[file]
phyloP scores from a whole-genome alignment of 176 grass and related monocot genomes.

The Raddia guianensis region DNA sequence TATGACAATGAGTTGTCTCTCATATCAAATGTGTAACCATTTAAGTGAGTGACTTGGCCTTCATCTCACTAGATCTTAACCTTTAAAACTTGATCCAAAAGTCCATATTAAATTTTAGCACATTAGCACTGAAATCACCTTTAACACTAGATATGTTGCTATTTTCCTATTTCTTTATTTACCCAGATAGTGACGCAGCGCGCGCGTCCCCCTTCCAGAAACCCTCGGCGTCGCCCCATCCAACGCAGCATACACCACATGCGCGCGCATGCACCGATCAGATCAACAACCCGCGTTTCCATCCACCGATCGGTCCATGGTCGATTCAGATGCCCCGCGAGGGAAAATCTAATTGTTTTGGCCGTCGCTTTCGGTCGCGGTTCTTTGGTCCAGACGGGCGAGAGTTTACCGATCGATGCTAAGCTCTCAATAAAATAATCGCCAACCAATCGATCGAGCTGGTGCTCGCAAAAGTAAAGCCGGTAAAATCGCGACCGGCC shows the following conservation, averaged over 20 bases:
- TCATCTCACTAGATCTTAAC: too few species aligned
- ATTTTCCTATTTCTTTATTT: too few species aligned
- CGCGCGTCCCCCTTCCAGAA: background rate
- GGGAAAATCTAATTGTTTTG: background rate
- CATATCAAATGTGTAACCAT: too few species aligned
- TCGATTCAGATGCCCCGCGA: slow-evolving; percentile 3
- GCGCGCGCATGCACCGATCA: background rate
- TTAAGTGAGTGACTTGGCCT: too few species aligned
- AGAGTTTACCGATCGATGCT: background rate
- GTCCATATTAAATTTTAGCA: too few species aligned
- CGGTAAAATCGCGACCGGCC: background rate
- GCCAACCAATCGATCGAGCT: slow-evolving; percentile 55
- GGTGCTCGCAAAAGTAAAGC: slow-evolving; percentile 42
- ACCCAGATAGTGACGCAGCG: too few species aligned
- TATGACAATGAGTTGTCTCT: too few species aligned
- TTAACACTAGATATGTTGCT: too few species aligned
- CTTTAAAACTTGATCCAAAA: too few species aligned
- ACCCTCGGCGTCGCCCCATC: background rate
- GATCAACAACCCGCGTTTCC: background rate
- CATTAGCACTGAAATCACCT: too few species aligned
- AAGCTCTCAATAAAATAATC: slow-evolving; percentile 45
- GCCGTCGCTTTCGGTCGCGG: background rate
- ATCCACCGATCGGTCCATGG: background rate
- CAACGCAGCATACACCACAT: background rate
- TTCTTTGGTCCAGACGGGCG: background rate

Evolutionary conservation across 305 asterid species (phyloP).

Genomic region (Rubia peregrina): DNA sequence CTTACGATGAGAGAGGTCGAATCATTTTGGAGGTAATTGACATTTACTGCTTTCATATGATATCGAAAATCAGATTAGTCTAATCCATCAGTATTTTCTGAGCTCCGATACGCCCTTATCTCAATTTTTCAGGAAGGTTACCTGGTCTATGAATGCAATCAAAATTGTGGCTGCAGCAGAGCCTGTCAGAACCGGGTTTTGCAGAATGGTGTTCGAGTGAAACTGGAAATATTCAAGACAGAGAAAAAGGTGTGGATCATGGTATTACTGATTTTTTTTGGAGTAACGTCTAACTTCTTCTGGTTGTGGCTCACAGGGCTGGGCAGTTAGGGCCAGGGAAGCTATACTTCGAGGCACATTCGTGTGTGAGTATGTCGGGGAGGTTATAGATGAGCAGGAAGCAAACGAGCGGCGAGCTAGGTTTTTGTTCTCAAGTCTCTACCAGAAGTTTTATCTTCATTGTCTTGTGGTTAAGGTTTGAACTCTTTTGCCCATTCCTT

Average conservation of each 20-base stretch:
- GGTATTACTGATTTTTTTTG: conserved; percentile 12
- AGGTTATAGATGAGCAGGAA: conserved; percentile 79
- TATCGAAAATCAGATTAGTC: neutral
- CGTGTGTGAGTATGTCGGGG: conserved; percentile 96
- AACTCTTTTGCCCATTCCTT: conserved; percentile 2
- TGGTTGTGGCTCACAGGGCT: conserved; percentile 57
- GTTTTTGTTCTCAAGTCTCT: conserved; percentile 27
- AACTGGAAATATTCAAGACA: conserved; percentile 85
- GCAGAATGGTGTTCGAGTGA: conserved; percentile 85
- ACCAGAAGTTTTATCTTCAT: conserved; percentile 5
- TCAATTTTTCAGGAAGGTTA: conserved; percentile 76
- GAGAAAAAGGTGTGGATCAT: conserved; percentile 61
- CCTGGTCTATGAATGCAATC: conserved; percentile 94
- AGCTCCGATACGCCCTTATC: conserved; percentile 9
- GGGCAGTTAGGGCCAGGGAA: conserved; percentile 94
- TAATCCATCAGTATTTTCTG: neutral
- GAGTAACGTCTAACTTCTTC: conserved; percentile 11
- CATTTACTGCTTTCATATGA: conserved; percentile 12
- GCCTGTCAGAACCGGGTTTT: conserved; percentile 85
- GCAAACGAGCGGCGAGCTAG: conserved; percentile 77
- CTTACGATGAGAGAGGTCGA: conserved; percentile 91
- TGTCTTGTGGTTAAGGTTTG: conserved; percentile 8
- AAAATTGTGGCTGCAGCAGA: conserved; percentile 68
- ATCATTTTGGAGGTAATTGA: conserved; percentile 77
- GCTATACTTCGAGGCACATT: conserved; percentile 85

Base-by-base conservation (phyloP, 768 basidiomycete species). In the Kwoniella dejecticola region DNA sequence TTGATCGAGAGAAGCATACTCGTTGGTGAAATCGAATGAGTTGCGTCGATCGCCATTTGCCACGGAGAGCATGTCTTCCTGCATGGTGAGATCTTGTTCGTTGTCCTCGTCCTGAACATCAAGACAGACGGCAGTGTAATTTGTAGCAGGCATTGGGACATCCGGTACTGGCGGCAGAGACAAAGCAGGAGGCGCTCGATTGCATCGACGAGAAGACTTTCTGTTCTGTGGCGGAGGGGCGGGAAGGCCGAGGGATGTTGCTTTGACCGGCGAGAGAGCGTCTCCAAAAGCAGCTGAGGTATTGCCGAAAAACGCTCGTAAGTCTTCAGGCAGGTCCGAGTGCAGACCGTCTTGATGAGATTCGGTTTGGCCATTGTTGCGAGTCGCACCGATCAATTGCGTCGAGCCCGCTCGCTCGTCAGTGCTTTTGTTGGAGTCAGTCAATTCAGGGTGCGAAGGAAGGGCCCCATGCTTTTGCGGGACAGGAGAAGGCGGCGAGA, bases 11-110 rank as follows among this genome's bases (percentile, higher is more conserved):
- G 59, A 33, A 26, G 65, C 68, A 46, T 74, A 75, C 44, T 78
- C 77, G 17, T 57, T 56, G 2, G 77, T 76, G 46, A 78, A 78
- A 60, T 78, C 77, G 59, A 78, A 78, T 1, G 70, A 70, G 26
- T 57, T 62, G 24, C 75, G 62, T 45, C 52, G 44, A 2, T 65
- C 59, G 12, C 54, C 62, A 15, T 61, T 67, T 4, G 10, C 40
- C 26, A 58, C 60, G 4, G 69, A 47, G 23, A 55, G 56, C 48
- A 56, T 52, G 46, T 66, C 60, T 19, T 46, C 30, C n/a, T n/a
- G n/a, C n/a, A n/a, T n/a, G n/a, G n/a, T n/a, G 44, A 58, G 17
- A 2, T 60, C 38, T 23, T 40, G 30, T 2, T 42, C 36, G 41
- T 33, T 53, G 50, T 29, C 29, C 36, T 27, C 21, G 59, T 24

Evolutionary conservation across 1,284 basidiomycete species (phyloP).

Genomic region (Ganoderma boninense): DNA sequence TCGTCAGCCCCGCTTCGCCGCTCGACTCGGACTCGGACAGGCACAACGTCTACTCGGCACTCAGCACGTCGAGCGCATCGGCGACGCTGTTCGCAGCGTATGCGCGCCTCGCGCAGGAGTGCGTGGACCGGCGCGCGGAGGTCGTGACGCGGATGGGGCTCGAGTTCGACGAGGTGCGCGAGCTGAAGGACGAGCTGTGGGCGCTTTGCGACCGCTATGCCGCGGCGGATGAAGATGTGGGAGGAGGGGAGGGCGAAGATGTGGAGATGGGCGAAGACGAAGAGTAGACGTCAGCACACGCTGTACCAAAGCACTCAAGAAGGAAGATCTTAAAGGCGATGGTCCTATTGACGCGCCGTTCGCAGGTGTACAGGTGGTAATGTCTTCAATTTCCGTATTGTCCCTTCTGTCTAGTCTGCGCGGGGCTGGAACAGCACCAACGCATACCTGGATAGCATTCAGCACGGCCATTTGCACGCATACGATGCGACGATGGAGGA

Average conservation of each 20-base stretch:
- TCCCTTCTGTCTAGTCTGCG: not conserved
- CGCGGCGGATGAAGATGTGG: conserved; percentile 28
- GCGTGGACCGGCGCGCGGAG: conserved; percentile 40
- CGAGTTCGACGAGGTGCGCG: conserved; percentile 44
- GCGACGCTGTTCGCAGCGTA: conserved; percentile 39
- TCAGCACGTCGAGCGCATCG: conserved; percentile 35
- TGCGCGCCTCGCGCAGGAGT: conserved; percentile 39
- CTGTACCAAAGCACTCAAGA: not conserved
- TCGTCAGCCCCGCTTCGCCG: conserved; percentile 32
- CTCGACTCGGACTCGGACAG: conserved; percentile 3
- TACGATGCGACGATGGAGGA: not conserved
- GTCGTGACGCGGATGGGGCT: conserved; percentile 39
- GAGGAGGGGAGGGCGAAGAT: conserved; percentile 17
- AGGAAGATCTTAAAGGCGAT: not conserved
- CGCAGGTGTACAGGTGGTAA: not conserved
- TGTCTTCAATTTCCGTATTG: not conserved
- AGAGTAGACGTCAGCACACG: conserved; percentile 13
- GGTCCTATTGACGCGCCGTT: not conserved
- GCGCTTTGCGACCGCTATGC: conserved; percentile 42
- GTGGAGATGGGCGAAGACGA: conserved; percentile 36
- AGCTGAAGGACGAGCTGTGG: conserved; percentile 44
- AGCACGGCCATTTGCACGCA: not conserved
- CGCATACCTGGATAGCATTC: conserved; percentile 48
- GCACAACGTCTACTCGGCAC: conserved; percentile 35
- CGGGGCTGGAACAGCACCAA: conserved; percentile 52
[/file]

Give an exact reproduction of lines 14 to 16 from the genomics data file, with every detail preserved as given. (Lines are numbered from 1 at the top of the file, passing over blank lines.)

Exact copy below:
- GCCAACCAATCGATCGAGCT: slow-evolving; percentile 55
- GGTGCTCGCAAAAGTAAAGC: slow-evolving; percentile 42
- ACCCAGATAGTGACGCAGCG: too few species aligned